Following the defeat of Germany’s offensive, an Allied offensive was launched in August 1918. The 14th Brigade did not play a significant role until late August. However, its actions were crucial to capturing Peronne on September 2nd. During this operation, Private William Currey demonstrated exceptional bravery and was awarded the Victoria Cross.
The last major battle for the 53rd Battalion occurred on September 29th, 1918. This operation aimed to break through Germany’s formidable defenses along St Quentin Canal and involved cooperation between American forces and Australia’s 5th and 3rd Divisions. The battalion withdrew for rest on October 2nd and remained so when war ended. As troops progressively returned to Australia for discharge, the battalion merged with the 55th Battalion on March 10th, 1919. The combined battalion disbanded a month later on April 11th.
SGT Keith Irwin wanted to serve in the 53rd Battalion, because he had been given his fathers colour patches, a Veteran of the 1st Battalion. There was nothing made of the proud linage from the 53rd Battalion in the 1st AIF.
The Mobilisation Mistakes with the 53rd Battalion
The ‘doubling’ of the AIF was an effective way of doubling the number of Battalions. This was not used for the personnel for the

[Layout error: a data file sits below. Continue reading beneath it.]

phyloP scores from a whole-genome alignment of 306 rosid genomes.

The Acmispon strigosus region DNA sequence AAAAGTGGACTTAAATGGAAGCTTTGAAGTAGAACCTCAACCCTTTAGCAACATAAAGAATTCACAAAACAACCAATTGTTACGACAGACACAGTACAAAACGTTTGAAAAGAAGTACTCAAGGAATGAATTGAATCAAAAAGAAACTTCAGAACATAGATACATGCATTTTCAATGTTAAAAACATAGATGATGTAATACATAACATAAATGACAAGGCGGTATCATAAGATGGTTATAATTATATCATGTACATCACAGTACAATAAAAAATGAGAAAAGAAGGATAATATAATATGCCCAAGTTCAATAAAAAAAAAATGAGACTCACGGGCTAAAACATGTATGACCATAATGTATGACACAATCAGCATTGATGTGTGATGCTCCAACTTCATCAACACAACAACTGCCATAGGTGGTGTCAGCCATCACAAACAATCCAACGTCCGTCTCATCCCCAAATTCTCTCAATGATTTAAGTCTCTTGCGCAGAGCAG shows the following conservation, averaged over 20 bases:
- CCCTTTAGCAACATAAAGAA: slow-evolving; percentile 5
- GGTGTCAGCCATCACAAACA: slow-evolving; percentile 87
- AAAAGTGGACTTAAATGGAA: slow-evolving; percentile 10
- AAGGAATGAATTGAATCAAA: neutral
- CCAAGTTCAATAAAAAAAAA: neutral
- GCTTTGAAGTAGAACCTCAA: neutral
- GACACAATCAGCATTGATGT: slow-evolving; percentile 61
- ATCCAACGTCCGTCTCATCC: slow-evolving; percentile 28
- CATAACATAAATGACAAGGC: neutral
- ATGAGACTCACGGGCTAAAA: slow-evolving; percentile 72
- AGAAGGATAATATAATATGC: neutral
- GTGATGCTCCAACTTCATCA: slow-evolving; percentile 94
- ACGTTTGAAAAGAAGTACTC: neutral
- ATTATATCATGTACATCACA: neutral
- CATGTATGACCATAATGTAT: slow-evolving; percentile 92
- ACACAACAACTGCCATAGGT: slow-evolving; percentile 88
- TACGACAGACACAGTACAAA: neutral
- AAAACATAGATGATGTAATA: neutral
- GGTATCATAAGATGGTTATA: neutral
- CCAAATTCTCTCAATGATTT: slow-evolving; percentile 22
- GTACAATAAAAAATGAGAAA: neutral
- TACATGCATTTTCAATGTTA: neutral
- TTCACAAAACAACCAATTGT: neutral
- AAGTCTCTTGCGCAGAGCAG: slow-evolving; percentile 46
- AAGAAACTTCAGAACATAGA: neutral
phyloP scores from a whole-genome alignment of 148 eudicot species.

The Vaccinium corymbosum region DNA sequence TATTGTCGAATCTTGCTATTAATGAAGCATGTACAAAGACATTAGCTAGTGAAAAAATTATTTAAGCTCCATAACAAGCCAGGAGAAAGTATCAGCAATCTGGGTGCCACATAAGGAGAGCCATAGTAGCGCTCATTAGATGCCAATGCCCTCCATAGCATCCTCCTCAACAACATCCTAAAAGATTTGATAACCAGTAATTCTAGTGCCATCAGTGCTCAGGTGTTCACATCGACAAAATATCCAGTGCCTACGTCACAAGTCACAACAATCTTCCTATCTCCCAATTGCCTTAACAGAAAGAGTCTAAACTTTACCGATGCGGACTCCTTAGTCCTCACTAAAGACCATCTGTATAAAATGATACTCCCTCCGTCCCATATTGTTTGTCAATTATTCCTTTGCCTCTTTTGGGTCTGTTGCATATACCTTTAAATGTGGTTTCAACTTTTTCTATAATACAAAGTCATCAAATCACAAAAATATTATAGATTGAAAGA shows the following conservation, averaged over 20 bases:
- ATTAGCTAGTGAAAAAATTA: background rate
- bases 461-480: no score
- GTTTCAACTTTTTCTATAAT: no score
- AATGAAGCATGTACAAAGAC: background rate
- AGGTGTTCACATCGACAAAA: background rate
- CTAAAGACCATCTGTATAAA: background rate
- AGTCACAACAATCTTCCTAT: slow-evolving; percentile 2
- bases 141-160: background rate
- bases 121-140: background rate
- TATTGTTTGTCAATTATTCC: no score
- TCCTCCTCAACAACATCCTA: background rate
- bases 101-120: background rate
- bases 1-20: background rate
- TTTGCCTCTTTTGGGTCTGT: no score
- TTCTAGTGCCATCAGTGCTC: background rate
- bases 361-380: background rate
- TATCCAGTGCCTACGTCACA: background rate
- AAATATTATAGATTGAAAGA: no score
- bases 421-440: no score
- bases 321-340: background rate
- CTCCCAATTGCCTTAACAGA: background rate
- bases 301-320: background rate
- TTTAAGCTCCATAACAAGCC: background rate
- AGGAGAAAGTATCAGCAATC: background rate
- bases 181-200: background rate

On the 28th of October when the Battalion has just 12 soliders, it is just 48 days before the Japanese attack and 67 days from boarding for deployment to New Guinea.
Rather than ‘doubling’, 18 Battalions were instructed to provide 62 soldiers each. Many saw this as an opportunity to offload their troublemakers, with one Battalion going through their charge sheets to determine who was going to be sent to the 53rd Battalion.
The ‘Shanghai’ – how 104 troops from the GDD found themselves in the Battalion.
Christmas Day 1941 saw leave being granted until 22:00 hrs. The Battalion had been formed with the purpose of garrisoning Darwin, and it was getting close to moving out. At 22:00 hrs, when the roll was called, there were 275 AWOL soldiers. To make up the losses, 104 troops from the General Duties Depot were taken and marched into the Battalion on the 27th of December. Most of these troops had been in the Battalion for less than 2 weeks and had never seen a weapon.
Convoy ZK.5 to Port Moresby.
On the 27th of December, Convoy ZK.5 departed. It had the sloop HMAS Swan, the light cruisers HMAS Perth and HMNZS Achilles, the heavy cruisers HMAS Canberra and HMAS Australia. After clearing Sydney Heads, an announcement was made that the convoy was headed for Port Moresby, rather than Darwin. This came as a surprise to many of the troops.
HMAS Canberra would be lost in action on the 9th of August, 1942 in the Battle of Savo Island.
HMAS Perth would be sunk on the 1st of March, just 8 1/2 weeks after this photo was taken in the Battle of the Sunda Strait. In total 353 were killed when she capsized to port at 00:25 that morning. Of the 326 survivors, 5 died after reaching the shore, and the rest become PoWs with 106 dying during captivity. The remaining 218, including my grandfather, were repatriated after the war.